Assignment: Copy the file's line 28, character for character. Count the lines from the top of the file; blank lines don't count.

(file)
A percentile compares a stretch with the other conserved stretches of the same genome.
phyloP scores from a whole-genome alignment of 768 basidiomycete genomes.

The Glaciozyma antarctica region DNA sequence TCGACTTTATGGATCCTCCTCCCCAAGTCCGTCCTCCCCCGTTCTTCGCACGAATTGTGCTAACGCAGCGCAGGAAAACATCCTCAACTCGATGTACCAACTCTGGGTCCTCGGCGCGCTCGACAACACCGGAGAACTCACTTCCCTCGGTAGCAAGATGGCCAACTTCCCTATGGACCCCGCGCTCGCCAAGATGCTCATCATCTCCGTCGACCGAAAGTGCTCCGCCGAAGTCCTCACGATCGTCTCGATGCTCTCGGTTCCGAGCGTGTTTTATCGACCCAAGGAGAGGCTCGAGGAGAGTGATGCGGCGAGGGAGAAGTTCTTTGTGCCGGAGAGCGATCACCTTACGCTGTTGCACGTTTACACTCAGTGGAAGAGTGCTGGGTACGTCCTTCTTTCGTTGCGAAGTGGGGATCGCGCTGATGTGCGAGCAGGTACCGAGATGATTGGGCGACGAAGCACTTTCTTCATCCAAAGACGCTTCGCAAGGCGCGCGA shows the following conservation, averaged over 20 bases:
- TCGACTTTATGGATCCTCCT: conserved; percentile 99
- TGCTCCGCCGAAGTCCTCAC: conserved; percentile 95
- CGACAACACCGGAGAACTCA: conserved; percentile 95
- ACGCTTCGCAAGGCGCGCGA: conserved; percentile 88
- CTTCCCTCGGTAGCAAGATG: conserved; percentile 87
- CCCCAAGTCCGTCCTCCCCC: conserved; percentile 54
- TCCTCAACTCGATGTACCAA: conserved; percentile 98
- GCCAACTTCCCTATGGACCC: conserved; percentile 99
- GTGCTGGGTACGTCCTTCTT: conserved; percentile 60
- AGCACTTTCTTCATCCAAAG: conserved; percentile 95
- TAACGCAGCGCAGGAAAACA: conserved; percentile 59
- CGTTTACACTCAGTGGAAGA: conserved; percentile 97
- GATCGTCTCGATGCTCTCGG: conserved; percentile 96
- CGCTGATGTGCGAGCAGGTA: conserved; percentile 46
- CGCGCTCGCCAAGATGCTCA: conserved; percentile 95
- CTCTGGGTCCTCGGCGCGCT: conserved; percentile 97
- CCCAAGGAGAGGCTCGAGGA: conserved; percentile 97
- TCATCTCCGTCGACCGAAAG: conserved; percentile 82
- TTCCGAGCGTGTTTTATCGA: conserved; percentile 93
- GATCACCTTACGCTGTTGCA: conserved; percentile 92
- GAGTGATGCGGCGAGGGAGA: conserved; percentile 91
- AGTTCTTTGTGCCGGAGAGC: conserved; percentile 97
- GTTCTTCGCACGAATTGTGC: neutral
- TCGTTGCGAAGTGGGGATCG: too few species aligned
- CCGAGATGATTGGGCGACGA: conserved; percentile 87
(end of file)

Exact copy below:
- CCGAGATGATTGGGCGACGA: conserved; percentile 87